There is already an intense race among Chinese express companies on the streets of Beijing and other major cities in China, where couriers on motorized tricycles try to beat the traffic each day to quickly reach their drop-off locations.
But recent signs suggest that the race might be extending beyond the streets to the vast skies of China, as firms compete for market shares in the burgeoning but increasingly competitive express delivery industry.
The latest move was made by Shanghai-based YTO Express Group, which recently acquired a piece of land for 304 million yuan (.82 million) at Hangzhou Xiaoshan International Airport in East China's Zhejiang Province to build a logistics hub, Chinese financial magazine The Time Weekly reported on Tuesday.
YTO has announced plans to invest as much as 5.5 billion yuan in the logistics hub, which will serve as the headquarters for its air cargo unit and distribution center, according to media reports.
The move to select Hangzhou Xiaoshan International Airport as its logistics hub also reflects the company's ties with Chinese e-commerce giant Alibaba Group, which is also headquartered in Hangzhou. Alibaba founder and chairman Jack Ma Yun holds a 17.5 percent stake in YTO through two of his companies.
The move also represents a strategic shift and a remedy for "pains" YTO experienced in 2017, when the company saw its market share stagnate and profits shrink due to the company's overemphasis on expensive air lifting and insufficient ground support facilities.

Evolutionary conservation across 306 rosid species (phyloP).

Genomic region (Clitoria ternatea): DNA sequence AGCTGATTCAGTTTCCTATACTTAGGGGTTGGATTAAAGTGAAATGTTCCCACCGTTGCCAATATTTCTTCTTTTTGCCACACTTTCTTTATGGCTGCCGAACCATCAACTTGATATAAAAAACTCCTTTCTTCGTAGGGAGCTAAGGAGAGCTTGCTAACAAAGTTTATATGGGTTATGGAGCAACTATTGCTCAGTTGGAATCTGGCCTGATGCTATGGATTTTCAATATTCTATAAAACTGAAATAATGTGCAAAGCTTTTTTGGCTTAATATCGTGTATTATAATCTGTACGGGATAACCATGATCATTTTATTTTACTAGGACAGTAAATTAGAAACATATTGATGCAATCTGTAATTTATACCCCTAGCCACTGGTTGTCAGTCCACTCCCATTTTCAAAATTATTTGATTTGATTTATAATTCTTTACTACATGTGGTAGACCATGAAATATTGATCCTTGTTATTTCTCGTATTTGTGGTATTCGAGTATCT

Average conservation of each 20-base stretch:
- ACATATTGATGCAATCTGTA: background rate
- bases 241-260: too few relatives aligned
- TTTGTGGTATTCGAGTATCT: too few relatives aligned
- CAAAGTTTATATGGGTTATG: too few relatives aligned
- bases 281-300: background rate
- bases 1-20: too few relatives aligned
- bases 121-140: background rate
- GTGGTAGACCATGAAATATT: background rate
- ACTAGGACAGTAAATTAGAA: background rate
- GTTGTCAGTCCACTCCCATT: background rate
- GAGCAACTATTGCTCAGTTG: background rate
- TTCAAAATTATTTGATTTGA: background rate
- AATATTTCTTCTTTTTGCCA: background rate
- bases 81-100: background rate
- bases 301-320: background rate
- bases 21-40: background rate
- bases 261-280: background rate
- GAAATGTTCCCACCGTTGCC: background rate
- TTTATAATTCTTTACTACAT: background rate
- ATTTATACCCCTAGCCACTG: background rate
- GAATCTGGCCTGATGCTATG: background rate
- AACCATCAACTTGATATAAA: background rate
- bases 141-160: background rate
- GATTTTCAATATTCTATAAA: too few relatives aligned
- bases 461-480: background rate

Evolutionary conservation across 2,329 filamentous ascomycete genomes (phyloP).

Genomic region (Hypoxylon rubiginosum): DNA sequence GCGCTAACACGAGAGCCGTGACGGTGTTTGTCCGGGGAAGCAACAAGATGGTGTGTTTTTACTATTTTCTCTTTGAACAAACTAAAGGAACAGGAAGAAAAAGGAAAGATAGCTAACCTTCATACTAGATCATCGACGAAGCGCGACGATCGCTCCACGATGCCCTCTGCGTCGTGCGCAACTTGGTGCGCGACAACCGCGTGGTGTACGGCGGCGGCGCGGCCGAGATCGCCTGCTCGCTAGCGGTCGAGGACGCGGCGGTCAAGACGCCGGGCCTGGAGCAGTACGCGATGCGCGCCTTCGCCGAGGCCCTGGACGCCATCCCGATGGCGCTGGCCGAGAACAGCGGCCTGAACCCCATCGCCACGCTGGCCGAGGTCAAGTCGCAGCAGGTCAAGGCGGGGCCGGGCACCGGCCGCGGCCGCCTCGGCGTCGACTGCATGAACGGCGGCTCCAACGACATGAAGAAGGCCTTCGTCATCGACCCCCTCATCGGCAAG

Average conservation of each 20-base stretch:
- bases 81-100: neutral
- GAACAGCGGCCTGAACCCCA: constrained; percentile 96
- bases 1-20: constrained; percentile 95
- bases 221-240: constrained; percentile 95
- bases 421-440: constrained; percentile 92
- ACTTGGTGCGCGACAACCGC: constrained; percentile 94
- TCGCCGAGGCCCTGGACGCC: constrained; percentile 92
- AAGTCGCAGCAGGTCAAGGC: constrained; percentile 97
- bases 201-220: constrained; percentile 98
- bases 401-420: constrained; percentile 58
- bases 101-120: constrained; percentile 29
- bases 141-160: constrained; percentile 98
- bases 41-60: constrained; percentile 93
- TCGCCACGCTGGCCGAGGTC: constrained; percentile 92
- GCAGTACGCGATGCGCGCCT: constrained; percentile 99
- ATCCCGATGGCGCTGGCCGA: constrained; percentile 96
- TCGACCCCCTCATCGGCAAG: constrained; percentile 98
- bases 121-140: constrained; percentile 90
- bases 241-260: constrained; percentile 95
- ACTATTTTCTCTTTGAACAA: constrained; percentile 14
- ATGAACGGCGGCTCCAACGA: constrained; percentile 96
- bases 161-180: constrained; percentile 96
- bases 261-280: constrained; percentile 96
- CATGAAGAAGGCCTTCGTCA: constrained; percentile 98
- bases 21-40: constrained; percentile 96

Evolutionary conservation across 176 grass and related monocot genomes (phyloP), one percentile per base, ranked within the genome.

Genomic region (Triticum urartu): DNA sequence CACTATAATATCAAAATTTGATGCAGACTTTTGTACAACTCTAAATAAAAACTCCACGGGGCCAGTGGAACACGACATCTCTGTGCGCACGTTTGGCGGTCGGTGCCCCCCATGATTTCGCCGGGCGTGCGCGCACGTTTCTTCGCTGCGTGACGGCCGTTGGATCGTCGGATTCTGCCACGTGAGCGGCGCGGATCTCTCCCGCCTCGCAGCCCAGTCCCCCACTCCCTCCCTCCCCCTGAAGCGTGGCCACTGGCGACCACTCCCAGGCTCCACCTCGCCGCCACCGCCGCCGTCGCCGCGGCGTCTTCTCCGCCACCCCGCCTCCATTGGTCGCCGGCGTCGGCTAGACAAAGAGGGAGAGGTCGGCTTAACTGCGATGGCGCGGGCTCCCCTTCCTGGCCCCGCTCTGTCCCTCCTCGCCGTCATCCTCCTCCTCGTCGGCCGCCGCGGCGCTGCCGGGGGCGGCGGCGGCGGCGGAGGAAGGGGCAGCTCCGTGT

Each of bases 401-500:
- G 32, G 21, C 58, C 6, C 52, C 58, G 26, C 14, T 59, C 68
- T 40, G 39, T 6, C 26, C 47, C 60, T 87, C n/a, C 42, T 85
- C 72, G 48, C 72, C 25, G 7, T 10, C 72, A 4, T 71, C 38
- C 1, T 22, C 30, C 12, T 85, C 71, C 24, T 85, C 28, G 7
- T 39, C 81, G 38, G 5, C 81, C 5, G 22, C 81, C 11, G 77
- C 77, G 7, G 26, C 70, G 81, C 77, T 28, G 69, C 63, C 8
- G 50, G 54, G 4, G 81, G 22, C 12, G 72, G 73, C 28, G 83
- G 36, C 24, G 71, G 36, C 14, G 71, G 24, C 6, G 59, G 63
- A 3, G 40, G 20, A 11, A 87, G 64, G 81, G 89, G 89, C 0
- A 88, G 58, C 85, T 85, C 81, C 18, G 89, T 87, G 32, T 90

"Last year was a low point. The company has adjusted management… In the future, the company will focus on improving services and quality," The Time Weekly quoted an unnamed YTO employee as saying.
In 2017, YTO's share in the Chinese market remain unchanged, while others, including Yunda Express, ZTO Express and SF Express, grabbed bigger shares. With a 12.6 percent share, YTO fell behind ZTO and Yunda, which held stakes of 16.5 percent and 12.7 percent, respectively, according to The Time Weekly report.
But in the first quarter of 2018, YTO saw its revenue surge 52.88 percent year-on-year to 5.34 billion yuan and saw its profit rise 22.84 percent year-on-year to 299 million yuan, according to the company's filings released on April 25.
However, YTO's investment in air logistics will not go unchallenged by rivals and an air race is already in the making.
SF Express has been expanding its air cargo services in recent months. In February, the company announced that its fleet of cargo planes increased to 42, and in March, it announced a new cargo flight route would be established between Hangzhou and Qingdao in East China's Shandong Province.
YTO currently operates 11 cargo aircraft, way lower than that of SF Express.
Although no actions have been reported by ZTO and Yunda, the two companies have also announced plans to expand in the air cargo services sector.
ZTO signed a strategic partnership with Henan Province Airport Group in March 2017 to set up a distribution center in Zhengzhou, capital of Central China's Henan Province, according to media reports.
The interest in air cargo services among Chinese express companies also comes as demand for air cargo in China continues to rapidly grow.
In the first quarter of 2018, air cargo transport volume increased 8.3 percent year-on-year to 1.71 million tons, with rapid growth in cargo volume from express companies, according to data from the Civil Aviation Administration of China released on April 19.